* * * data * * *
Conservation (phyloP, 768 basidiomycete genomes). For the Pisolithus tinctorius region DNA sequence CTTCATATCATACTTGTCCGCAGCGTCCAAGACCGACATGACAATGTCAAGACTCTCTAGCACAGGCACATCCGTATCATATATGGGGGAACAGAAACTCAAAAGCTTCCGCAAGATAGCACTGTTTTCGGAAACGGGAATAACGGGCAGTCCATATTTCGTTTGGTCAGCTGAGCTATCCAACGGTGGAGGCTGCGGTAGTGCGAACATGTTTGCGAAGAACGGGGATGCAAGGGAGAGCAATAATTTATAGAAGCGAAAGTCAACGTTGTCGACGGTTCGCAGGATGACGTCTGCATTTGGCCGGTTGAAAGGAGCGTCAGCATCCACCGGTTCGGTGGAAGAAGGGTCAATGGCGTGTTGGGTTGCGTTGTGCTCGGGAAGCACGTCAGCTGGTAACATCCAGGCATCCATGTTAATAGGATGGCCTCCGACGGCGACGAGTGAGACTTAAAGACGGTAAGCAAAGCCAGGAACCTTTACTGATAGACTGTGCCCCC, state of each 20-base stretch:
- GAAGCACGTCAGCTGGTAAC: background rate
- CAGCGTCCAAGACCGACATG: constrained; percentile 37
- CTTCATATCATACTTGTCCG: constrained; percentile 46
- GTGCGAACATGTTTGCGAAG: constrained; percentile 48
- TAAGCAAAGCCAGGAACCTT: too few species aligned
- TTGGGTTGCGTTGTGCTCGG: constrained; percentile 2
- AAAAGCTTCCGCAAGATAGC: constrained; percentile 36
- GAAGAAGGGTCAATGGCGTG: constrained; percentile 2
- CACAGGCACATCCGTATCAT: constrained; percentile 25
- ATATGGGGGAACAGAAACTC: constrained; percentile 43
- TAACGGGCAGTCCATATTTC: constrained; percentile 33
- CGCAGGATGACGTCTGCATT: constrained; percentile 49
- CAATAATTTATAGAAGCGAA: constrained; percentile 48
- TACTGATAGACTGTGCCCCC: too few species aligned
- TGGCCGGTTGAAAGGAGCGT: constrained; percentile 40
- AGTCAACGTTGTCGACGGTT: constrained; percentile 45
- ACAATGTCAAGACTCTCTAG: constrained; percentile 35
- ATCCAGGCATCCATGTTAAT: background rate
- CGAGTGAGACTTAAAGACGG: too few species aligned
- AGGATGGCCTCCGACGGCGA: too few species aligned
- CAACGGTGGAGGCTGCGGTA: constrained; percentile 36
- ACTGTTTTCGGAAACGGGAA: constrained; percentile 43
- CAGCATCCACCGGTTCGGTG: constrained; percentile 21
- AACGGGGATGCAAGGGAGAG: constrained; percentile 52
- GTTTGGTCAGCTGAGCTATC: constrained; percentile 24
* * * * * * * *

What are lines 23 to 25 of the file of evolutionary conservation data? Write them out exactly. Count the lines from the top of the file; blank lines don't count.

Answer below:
- ACTGTTTTCGGAAACGGGAA: constrained; percentile 43
- CAGCATCCACCGGTTCGGTG: constrained; percentile 21
- AACGGGGATGCAAGGGAGAG: constrained; percentile 52